Something that always bothered me as a kid was a question my history picture-books never answered. How did Squanto learn English? In those texts the Pilgrims were Captain Kirk and the crew of the Enterprise landing on an alien world and encountering locals who all sounded like James Earl Jones. More modern textbooks say Squanto learned his English from passing fisherman. What they don't tell you is that those fisherman kidnapped Squanto and sold him into slavery. He spent nine years in England before a sympathetic master arranged for him to return. However, an English slave-raider than captured him and sold him in Malaga, Spain. Our hero escaped, made his way to England, and after one failed attempt to return home via Newfoundland finally made it back to his home village after an absence of fourteen years. . . .
     . . . only to find that his home was gone. A smallpox epidemic had annihilated the Patuxet, passing through their village so rapidly that recently planted corn was still growing in the fields--fields that had just been taken over by the Pilgrims. For Plymouth Colony was founded literally on the ruins of Squanto's home village. Sure, Squanto was all too happy to assist the Pilgrims: he had no choice. He had nowhere else to go, and his tribe was gone. He was the sole survivor.
     Comparatively speaking, Squanto was lucky. The Pilgrims could have treated him, and the other Natives with whom they came into contact, much worse. Afterall, the Plymouth colonists--by their own admission--merely engaged in graverobbing:
The next morning, we found a place like a grave. We decided to dig it up. We found first a mat, and under that a fine bow. . . . We also found bowls, trays, dishes, and things like that. We took several of the prettiest things to carry away with us, and covered the body up again.
At least the Pilgrims left the body alone. Had Squanto ended up down south in Virginia he'd have had an outbreak of zombies to deal with. Here's the description from that wonderful book, Lies My Teacher Told Me by James Loewen:
[The Virginia colonists] spent their early days digging random holes in the ground, haplessly looking for gold instead of planting crops. Soon they were starving and digging up putrid Indian corpses to eat. . . .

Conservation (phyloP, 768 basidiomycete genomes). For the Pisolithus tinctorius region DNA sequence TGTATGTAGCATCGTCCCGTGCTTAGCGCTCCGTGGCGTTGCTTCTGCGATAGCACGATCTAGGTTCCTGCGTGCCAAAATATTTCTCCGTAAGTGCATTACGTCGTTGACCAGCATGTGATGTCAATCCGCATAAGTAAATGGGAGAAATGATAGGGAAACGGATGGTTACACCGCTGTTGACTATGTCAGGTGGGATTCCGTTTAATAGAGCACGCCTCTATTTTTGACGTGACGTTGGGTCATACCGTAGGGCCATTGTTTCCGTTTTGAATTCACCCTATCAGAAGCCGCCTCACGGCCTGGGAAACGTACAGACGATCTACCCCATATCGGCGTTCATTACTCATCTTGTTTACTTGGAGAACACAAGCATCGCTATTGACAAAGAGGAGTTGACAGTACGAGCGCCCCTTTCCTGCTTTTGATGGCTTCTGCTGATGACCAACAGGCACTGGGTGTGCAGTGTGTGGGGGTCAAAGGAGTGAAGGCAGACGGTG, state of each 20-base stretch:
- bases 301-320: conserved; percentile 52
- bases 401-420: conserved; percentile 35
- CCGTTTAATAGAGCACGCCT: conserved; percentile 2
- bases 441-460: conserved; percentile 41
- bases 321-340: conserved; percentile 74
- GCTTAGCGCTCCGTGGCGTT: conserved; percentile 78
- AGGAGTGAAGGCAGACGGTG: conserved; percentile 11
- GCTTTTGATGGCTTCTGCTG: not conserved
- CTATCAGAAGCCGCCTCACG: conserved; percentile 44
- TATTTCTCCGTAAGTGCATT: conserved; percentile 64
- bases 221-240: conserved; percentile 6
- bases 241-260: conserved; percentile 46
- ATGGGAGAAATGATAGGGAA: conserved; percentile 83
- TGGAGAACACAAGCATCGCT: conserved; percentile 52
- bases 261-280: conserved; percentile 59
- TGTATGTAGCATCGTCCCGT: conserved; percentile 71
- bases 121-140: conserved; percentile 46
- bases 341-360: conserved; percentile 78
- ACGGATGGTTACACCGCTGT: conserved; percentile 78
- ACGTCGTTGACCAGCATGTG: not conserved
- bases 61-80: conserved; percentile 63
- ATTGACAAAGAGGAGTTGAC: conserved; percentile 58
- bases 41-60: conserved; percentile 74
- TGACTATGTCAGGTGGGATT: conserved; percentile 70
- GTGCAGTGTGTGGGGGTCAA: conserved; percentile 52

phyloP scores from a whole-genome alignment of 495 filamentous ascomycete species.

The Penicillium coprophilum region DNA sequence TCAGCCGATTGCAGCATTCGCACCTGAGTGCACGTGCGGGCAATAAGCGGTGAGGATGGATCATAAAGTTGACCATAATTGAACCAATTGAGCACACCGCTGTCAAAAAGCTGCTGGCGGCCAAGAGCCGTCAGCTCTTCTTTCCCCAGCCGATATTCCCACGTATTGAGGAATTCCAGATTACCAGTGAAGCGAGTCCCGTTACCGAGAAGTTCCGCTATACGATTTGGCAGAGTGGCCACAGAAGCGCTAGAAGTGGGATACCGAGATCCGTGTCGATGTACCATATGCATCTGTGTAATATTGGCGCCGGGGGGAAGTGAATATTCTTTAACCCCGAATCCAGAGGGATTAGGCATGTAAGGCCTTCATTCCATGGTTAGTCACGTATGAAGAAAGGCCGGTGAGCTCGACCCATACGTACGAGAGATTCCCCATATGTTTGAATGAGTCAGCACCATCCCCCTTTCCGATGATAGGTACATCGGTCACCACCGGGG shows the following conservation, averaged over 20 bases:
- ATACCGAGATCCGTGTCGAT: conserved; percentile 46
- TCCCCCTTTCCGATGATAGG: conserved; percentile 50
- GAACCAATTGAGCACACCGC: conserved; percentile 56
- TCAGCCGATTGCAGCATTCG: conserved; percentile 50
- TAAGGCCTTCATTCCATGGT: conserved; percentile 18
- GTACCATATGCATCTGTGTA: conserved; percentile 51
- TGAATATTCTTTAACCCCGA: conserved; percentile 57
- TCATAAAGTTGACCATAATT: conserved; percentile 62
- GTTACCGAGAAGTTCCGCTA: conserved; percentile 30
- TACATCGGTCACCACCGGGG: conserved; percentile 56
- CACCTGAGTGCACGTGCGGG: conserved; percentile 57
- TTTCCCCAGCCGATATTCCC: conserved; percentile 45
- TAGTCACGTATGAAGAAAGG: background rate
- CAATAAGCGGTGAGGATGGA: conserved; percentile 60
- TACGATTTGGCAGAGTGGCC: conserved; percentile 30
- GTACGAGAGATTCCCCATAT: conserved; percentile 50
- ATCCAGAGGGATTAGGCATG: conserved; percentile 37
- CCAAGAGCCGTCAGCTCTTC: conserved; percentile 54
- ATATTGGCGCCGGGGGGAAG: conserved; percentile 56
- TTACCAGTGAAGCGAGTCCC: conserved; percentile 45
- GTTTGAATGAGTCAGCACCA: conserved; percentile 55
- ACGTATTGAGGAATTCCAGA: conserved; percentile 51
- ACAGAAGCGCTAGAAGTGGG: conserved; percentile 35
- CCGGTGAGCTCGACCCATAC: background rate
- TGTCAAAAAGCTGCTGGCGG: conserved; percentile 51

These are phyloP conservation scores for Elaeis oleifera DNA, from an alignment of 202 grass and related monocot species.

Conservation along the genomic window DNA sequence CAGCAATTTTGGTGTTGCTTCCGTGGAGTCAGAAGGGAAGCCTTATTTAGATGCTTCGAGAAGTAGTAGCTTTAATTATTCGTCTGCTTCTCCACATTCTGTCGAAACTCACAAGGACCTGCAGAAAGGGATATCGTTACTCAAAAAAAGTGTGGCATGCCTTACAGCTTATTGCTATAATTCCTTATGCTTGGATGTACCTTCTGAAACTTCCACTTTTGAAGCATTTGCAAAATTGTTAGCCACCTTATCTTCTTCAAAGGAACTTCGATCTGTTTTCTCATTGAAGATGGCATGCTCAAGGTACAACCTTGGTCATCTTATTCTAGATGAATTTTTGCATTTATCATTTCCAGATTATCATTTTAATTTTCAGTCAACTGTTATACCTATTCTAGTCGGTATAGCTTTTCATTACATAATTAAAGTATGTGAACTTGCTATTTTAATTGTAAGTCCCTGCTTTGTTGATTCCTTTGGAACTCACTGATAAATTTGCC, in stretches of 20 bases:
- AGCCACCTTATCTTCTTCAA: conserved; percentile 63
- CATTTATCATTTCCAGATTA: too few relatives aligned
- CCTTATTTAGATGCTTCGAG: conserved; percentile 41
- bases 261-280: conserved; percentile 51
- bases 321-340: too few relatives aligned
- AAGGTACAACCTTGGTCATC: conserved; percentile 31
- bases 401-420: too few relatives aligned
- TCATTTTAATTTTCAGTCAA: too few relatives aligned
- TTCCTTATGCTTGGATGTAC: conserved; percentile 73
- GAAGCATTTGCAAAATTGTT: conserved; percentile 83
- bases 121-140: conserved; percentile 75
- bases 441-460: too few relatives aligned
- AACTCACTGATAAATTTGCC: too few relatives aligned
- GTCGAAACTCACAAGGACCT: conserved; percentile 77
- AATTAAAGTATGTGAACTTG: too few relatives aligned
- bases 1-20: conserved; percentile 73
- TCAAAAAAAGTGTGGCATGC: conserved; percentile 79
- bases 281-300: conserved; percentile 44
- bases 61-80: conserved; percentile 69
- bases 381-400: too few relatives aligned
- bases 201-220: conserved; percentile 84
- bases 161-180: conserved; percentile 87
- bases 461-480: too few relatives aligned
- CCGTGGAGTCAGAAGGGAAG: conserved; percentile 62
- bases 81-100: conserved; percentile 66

Me, I prefer mashed-potatoes. One wonders how many aristocratic planter families in the Old South are descended from ancestors who ate human flesh. It's the kind of thing you wish Faulkner had written about (and you thought "A Rose For Emily" was gross!). So as many of us in the next few days sit down to sumptuous meals, let us spare a thought for a man with strength, loyalty, intelligence, and courage to rival any luchador, and for the important role that zombies have played in American history. Take care and . . . eat well.

Sunday, November 21, 2010

She Says Whip It--Whip It Good!

If asked to name a character in the Lord of the Rings who could be called "sexy," most readers would likely reply: "Galadriel." Long before Kate Blanchet flared her nostrils for Peter Jackson, illustrators knew intuitively that the Lady of the Golden Wood was Tolkien's "It Girl," and were having a field-day trying to depict her Itness. The calendars produced by the Brothers Hildebrandt are infamous for their Disney-esque silliness; their renderings of clouds, for example, are visual analogs of purple prose. And their Galadriels make this war-veteran refugee from the First Age look barely past puberty, not elf-queen but prom-queen.

Yet the Hildebrandts' illustrations do capture something of her sexual nature, a smouldering Something we know is hiding in there somewhere beneath the virginal white bridesmaid dress. And after exposure to the imposingly lovely Ms. Blanchet, some film-goers might be tempted to think of Galadriel as a kind of Swedish porn-star: she is, afterall, beautiful, statuesque, pale-skinned, regal . . . and appealing to anyone with a blonde fetish. With dark hair instead of light and a whip instead of a Ring of Power, the Lady of the Golden Wood might make a good dominatrix. She even talks like one: "All shall love me and despair!"
     (The above illustration is a detail from the Tolkien Calendar for 1976, published by Random House. She's Ms. May, incidentally.)